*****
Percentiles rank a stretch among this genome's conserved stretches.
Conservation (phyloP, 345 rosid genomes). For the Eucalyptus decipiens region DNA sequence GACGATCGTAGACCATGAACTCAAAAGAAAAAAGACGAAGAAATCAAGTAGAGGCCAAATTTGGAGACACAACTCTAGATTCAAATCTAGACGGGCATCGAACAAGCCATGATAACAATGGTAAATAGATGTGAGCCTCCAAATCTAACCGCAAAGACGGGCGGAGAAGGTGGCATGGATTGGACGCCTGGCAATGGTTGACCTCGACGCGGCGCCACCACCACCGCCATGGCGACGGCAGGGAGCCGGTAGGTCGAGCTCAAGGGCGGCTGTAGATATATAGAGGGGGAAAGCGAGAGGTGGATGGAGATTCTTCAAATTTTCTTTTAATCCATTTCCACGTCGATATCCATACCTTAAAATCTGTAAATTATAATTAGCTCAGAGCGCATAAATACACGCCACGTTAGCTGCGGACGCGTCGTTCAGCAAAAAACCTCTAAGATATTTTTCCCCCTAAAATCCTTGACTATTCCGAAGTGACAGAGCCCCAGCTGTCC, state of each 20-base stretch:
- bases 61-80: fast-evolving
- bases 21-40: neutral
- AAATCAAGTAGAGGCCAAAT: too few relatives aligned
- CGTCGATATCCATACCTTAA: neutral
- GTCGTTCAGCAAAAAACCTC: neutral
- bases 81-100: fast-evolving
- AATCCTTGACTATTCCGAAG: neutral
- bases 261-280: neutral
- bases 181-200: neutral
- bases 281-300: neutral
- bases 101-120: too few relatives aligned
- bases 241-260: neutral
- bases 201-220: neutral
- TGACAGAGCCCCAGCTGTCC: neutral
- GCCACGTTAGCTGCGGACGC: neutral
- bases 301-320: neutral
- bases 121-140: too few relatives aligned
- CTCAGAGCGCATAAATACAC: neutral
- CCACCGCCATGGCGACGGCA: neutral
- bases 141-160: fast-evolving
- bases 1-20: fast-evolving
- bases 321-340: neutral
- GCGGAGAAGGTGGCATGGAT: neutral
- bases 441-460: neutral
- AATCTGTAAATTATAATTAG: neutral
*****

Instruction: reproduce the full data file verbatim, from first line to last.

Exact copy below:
Percentiles rank a stretch among this genome's conserved stretches.
Conservation (phyloP, 345 rosid genomes). For the Eucalyptus decipiens region DNA sequence GACGATCGTAGACCATGAACTCAAAAGAAAAAAGACGAAGAAATCAAGTAGAGGCCAAATTTGGAGACACAACTCTAGATTCAAATCTAGACGGGCATCGAACAAGCCATGATAACAATGGTAAATAGATGTGAGCCTCCAAATCTAACCGCAAAGACGGGCGGAGAAGGTGGCATGGATTGGACGCCTGGCAATGGTTGACCTCGACGCGGCGCCACCACCACCGCCATGGCGACGGCAGGGAGCCGGTAGGTCGAGCTCAAGGGCGGCTGTAGATATATAGAGGGGGAAAGCGAGAGGTGGATGGAGATTCTTCAAATTTTCTTTTAATCCATTTCCACGTCGATATCCATACCTTAAAATCTGTAAATTATAATTAGCTCAGAGCGCATAAATACACGCCACGTTAGCTGCGGACGCGTCGTTCAGCAAAAAACCTCTAAGATATTTTTCCCCCTAAAATCCTTGACTATTCCGAAGTGACAGAGCCCCAGCTGTCC, state of each 20-base stretch:
- bases 61-80: fast-evolving
- bases 21-40: neutral
- AAATCAAGTAGAGGCCAAAT: too few relatives aligned
- CGTCGATATCCATACCTTAA: neutral
- GTCGTTCAGCAAAAAACCTC: neutral
- bases 81-100: fast-evolving
- AATCCTTGACTATTCCGAAG: neutral
- bases 261-280: neutral
- bases 181-200: neutral
- bases 281-300: neutral
- bases 101-120: too few relatives aligned
- bases 241-260: neutral
- bases 201-220: neutral
- TGACAGAGCCCCAGCTGTCC: neutral
- GCCACGTTAGCTGCGGACGC: neutral
- bases 301-320: neutral
- bases 121-140: too few relatives aligned
- CTCAGAGCGCATAAATACAC: neutral
- CCACCGCCATGGCGACGGCA: neutral
- bases 141-160: fast-evolving
- bases 1-20: fast-evolving
- bases 321-340: neutral
- GCGGAGAAGGTGGCATGGAT: neutral
- bases 441-460: neutral
- AATCTGTAAATTATAATTAG: neutral